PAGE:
Oklahoma Baptist University hosted a tree planting ceremony Tuesday, April 25, in observance of Arbor Day 2017. Members of the campus community planted a seedling of an American elm from the Survivor Tree at the Oklahoma City National Memorial. The tree was planted on the southwest portion of the south lawn of Raley Chapel.
The university planted the Survivor Tree seedling six days after the 22nd anniversary of the bombing of the Alfred P. Murrah Federal Building in Oklahoma City. On April 19, 1995, a truck-bomb explosion outside the building left 168 people dead and hundreds more injured. In the wake of that blast, a lone American elm, later known as the “Survivor Tree,” continued to grow at the blast site, a testimony to the resiliency of those who survived, those who responded and those who will forever remember that day.
Each year, the facilities and grounds crew at the OKC National Memorial provides hundreds of seeds for the project, growing them in nurseries in Oklahoma. The resulting saplings are distributed each year on the anniversary of the bombing.
The ceremony and tree planting was organized by the Campus Tree Advisory Committee, which was formed to assist OBU in its efforts to become an accredited Arboretum and to be recognized as a Tree Campus USA. Current committee members include Dr. John McWilliams, faculty representative; Tom Terry, community member; Alexa Tininenko, student representative; George Haines, director of facilities management; Berry Nichols, grounds and athletic fields supervisor; Lisa Hair, groundskeeper – gardener; and Stacey Foster, committee secretary.
Billy Benson, pastor of Macomb Baptist Church and lead utility crew worker at OBU, led the opening prayer.
OBU President Dr. David W. Whitlock then reflected on the significance of the day for the campus community.
“When the committee started discussing ideas for celebrating Arbor Day, Lisa Hair suggested we apply for a Memorial Survivor Tree sapling, and I think that was a marvelous idea,” he said. “We remember just over 22 years ago the tragic event that occurred at the Murrah Federal Building, and how the Survivor Tree, that old elm, survived and became a visual representation of the spirit of the city and the state.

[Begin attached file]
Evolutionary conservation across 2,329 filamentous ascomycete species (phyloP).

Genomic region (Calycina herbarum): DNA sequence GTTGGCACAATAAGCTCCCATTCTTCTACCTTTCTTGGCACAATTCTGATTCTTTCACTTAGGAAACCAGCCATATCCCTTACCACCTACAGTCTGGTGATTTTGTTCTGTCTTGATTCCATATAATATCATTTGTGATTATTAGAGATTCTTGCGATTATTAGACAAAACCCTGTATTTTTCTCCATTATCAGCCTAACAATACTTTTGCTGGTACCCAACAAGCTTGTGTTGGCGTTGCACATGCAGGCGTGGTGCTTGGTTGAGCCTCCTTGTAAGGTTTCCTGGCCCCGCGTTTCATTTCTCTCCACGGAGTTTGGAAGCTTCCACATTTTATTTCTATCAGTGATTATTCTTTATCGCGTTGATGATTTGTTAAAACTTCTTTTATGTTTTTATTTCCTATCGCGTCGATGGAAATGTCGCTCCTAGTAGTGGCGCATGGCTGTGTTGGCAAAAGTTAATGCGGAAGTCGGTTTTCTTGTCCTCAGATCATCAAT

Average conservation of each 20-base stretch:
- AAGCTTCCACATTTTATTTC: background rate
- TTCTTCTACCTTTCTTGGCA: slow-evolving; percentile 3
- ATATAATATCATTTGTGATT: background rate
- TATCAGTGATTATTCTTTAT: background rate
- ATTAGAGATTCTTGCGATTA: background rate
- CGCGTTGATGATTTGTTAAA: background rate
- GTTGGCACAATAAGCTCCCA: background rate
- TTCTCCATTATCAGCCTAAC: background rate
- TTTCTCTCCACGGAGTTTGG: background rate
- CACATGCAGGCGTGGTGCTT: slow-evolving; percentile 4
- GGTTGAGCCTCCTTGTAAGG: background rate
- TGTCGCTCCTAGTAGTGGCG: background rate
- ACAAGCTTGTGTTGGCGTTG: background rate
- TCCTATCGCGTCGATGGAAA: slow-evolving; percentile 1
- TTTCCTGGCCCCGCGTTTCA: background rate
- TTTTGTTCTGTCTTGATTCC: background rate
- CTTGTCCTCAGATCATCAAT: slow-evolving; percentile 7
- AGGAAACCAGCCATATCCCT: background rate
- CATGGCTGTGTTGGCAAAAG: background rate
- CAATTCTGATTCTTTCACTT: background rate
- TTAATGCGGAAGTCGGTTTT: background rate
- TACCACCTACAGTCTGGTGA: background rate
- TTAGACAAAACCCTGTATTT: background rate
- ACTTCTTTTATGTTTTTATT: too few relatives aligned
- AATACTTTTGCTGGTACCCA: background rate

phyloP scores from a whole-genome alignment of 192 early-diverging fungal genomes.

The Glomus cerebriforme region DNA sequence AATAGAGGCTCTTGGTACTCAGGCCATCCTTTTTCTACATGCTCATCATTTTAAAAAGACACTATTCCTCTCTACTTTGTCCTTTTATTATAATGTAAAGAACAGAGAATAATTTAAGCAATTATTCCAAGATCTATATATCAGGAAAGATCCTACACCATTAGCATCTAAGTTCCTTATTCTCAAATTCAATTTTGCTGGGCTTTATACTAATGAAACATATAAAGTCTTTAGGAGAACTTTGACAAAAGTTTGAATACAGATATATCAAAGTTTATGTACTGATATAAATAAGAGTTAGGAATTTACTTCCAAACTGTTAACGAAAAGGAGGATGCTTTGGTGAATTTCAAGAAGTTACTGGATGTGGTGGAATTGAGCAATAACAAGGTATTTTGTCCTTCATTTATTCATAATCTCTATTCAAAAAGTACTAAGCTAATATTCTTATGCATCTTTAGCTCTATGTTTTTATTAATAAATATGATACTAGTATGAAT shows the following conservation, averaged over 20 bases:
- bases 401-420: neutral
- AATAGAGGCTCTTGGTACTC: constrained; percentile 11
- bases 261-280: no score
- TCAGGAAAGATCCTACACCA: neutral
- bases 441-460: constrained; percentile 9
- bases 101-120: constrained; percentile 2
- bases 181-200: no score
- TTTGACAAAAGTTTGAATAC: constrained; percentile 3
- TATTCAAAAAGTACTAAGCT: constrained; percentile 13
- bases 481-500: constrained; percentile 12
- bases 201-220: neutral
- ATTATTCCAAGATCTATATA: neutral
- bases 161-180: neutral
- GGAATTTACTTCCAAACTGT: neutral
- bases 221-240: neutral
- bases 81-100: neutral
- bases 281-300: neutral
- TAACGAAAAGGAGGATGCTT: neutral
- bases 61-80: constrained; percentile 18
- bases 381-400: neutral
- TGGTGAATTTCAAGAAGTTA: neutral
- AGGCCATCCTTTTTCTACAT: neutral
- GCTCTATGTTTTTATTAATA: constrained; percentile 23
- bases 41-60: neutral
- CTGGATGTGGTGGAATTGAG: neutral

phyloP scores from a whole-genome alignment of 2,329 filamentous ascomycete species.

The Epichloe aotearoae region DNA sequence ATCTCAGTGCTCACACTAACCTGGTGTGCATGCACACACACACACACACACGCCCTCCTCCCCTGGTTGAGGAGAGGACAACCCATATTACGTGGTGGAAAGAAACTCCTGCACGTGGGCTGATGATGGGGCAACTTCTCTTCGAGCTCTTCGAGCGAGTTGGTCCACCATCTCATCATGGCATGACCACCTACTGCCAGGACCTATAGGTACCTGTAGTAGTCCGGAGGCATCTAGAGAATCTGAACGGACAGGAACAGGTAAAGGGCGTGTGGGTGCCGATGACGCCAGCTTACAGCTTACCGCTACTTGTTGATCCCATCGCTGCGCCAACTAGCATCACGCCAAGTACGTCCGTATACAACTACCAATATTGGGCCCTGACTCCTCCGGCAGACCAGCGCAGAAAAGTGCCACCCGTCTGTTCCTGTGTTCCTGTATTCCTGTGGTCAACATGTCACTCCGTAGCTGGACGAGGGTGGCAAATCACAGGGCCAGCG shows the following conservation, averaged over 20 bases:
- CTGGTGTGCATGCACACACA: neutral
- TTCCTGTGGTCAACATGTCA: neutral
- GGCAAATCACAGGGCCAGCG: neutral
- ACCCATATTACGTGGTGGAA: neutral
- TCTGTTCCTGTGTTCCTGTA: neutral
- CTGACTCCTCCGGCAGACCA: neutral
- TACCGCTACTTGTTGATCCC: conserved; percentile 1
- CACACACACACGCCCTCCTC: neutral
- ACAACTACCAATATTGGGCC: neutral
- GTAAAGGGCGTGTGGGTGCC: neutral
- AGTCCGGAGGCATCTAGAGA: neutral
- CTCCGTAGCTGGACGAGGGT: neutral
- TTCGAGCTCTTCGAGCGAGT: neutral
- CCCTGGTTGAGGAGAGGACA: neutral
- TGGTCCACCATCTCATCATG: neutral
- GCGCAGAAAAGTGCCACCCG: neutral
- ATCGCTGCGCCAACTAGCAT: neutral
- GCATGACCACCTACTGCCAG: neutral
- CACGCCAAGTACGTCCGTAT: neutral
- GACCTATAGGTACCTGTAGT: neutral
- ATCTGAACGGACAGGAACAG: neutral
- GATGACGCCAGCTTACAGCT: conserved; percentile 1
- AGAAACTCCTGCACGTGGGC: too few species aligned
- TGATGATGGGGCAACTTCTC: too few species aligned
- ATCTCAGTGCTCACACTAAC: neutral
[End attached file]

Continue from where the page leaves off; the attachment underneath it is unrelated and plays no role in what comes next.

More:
“This celebration today is a major step forward in one of our strategic initiatives. In 2009, we established OBU 2020: Mission, Vision and Values. One of the ideas that was outlined in that was establishing OBU as a recognized arboretum. One of the steps toward that is earning recognition by the Arbor Day Society as a Tree Campus USA. We already have at least 131 species of trees and a wide assortment of shrubs and flowerbeds that blanket the campus, and as such, we have much to offer as an arboretum.”
George Haines, director of facilities management, shared comments in behalf of the Campus Tree Advisory Committee, introduced committee members, and spoke about the university’s progress toward arboretum accreditation and recognition as a Tree Campus USA. Tom Terry, vice president for business affairs emeritus and former university archivist, shared the history of Arbor Day.
Lisa Hair, groundskeeper and gardener with OBU facilities management, shared about the Survivor Tree seedling.
“I have wanted a Survivor elm on this campus ever since I knew about them,” she said. “The Survivor Tree has produced seedlings that are now growing in 76 Oklahoma cities and towns, and in 33 different states across the country. Trees are given to us from God, and they are life-sustaining creations.”
She then cited a passage of Scripture from Genesis 1:11-12, where God created trees and plants, and He declared His creation to be good.
“May God bless this tree and all the others that have been planted in the memory of our bombing victims,” she concluded.